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Sunday, July 17, 2011

The Moon

In addition to the "Zodiac Man", the almanac calendar also provides us with the Moon phases.  Since the beginning of agriculture, people have used the Moon phases as an aide/guide in planting.  What some may see as folklore, the idea of gardening by Moon phases is grounded in science. 

As most of us learn sometime during our schooling, the Moon influences the earth's gravitational field.  It is most evident when we go to the beach and experience the ocean's high and low tides.  That same effect happens in the soil.  It is not as evident as the tides, but the Moon also pulls the moisture in the soil. 

The Moon's four phases/quarters and how they relate to gardening:

First Quarter starts with the New Moon (the Moon is not illuminated by direct sunlight) and continues with the Waxing Crescent (Moon is partly illuminated by direct sunlight...but less than half).  The New Moon creates an increased gravitational pull, which pulls moisture closer to the surface.  This combined with the increasing moonlight, makes this a good time to plant above ground annual crops that produce seeds outside the fruit.  Examples:  lettuce, spinach, cabbage, grains.

Second Quarter starts when one-half of the Moon appears illuminated by direct sunlight and continues with the Waxing Gibbous (the Moon is more than one-half, but not fully, illuminated by direct sunlight...and continues to gain illumination over the nights to come).  The Moon's gravitational pull is lessening but there is increased moonlight.  This is good for strong leaf growth.  It is still a good time for planting (supposedly two days before the full Moon is an especially good time).  Plants that prefer the second quarter planting are above ground annual crops that produce seeds within their fruit.  Examples:  okra, tomatoes, beans, squash.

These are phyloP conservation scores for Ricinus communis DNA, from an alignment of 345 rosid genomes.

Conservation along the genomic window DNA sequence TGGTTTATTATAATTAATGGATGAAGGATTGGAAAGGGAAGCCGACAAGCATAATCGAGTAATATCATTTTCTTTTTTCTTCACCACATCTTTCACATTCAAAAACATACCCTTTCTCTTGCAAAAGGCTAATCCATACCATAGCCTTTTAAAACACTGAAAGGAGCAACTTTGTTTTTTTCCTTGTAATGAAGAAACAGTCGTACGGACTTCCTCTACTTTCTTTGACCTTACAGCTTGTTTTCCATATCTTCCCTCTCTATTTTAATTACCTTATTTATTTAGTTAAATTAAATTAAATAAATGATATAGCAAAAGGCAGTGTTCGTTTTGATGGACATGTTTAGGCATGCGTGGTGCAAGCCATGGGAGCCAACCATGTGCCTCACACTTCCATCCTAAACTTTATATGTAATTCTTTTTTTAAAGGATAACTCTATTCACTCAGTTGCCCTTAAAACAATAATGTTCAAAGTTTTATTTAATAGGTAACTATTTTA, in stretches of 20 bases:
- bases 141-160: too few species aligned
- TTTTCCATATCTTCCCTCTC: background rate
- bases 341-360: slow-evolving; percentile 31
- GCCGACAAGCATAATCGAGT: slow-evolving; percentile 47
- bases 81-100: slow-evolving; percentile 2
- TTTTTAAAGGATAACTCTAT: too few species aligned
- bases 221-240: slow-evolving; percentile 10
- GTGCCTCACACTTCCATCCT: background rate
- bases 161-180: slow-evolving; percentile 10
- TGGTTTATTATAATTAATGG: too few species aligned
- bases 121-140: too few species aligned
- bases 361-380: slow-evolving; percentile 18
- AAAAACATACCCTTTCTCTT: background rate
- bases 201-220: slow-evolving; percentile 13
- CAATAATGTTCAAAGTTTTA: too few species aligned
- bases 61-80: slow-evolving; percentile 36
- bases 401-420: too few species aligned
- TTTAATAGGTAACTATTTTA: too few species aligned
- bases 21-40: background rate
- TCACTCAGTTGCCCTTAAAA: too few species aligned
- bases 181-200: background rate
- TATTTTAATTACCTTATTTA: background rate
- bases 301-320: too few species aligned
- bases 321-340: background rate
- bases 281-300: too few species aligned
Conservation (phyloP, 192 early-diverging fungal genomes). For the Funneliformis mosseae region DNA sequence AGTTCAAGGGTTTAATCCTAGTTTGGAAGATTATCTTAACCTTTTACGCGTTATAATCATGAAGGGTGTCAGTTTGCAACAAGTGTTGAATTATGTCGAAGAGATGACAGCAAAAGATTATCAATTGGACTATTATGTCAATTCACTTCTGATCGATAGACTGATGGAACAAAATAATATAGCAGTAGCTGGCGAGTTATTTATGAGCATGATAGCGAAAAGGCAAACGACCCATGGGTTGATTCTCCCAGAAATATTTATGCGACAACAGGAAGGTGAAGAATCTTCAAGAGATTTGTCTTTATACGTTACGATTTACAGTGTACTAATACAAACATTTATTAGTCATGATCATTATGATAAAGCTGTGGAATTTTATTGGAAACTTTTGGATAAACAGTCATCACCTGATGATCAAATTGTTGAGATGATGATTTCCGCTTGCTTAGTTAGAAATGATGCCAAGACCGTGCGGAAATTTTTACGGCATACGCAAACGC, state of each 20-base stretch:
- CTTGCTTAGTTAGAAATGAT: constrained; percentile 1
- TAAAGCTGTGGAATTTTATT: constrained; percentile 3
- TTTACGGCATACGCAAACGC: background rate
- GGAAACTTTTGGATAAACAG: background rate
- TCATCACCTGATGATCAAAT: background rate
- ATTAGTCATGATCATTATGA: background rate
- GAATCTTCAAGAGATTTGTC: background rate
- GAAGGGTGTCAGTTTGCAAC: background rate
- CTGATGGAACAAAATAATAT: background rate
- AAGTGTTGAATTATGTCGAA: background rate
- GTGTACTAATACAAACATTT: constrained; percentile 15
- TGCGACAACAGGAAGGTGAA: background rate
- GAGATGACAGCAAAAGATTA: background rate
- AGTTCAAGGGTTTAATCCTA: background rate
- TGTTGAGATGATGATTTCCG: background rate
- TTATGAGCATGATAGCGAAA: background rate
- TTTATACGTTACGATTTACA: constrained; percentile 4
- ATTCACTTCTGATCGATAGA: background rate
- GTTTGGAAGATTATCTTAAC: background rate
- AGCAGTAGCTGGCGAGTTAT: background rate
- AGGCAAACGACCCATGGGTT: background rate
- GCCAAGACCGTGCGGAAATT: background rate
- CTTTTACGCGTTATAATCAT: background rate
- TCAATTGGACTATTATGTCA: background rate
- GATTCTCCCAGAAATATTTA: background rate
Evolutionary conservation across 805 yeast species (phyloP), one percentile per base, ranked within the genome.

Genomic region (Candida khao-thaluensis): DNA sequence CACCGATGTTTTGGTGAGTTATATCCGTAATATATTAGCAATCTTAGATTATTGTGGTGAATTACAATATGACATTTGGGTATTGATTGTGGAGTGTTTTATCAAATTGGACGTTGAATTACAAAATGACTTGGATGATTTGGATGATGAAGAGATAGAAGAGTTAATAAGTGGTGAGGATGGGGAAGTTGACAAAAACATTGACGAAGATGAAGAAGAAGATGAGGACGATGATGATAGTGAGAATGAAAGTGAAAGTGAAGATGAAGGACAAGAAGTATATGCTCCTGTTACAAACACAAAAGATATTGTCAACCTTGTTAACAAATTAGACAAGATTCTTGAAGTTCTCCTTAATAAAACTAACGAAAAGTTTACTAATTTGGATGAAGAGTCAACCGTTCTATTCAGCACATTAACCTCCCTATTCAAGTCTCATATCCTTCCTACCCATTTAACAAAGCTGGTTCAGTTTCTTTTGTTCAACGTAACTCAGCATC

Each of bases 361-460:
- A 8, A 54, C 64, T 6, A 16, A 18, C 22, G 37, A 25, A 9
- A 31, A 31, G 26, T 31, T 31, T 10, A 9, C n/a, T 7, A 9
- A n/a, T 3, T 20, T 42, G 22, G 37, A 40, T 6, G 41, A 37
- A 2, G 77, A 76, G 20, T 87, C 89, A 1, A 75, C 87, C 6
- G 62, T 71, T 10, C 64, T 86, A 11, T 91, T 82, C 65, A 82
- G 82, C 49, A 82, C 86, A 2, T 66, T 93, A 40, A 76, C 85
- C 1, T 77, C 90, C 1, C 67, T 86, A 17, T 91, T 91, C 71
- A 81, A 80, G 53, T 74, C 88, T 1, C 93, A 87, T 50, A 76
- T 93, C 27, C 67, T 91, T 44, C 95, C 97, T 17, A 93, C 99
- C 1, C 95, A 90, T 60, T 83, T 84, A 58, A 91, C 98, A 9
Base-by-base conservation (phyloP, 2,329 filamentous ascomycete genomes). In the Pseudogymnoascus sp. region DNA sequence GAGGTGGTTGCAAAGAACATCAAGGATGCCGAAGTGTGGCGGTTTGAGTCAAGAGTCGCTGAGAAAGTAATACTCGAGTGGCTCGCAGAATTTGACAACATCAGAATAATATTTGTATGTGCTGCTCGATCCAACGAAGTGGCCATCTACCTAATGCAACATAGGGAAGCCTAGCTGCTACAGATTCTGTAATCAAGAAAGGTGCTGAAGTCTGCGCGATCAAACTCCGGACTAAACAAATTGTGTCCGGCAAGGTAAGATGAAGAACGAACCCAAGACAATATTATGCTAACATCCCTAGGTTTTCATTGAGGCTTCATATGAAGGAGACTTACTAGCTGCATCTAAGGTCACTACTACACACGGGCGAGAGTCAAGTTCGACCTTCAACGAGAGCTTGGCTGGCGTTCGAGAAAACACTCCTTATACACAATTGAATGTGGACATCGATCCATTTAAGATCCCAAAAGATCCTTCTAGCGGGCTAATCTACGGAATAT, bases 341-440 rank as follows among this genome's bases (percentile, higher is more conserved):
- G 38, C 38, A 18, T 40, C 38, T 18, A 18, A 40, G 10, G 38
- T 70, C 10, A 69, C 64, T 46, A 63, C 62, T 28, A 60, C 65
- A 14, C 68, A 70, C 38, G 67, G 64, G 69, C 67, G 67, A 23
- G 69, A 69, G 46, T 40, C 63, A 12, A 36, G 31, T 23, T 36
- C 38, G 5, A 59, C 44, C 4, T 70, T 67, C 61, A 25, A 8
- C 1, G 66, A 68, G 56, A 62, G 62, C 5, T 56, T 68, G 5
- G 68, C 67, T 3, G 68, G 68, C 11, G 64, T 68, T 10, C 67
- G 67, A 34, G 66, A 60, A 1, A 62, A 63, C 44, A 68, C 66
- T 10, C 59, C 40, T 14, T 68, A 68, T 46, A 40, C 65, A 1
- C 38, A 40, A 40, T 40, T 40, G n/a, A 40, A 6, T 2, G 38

Third Quarter starts with the Full Moon and continues with the Waning Gibbous (the Moon is less than full and is decreasing in illumination).  After the Full Moon, the moonlight and gravitational pull begins to decrease.  At the beginning of this process the gravitational pull is still high, so the moisture level is still at a higher point.  This is a good time to plant root crops.  Examples: potatoes, beets, turnips, carrots.

Fourth Quarter starts when on-half of the Moon appears illuminated by direct sunlight and continues with the Waning Crescent  (the Moon is more than one-half, but not fully, illuminated by direct sunlight...and continues to lose illumination over the nights to come).  There is much less gravitational pull and moonlight during this phase.  This is considered the resting period.   Not a good time for planting, however it is considered a good time to harvest, transplant, or prune.

In addition to Moon phases, the almanac calendar or Farmer's Almanac takes into account how the signs of Zodiac influences gardening by the moon.  That will be addressed in a future blog.

This week's almanac calendar:


The Full Moon was on the 15th, so we are progressing to the Waning Gibbous.  The signs start the week off in the Waterman (the legs) and then progresses to the Fishes (the feet) before ending with the Ram/Bull (head/neck).

17th & 18th Good days for killing weeds, briars, etc.  Poor for planting.
19th & 20th Good days to plant root crops or transplanting.
21st & 23rd Resting period.  Not good for planting.



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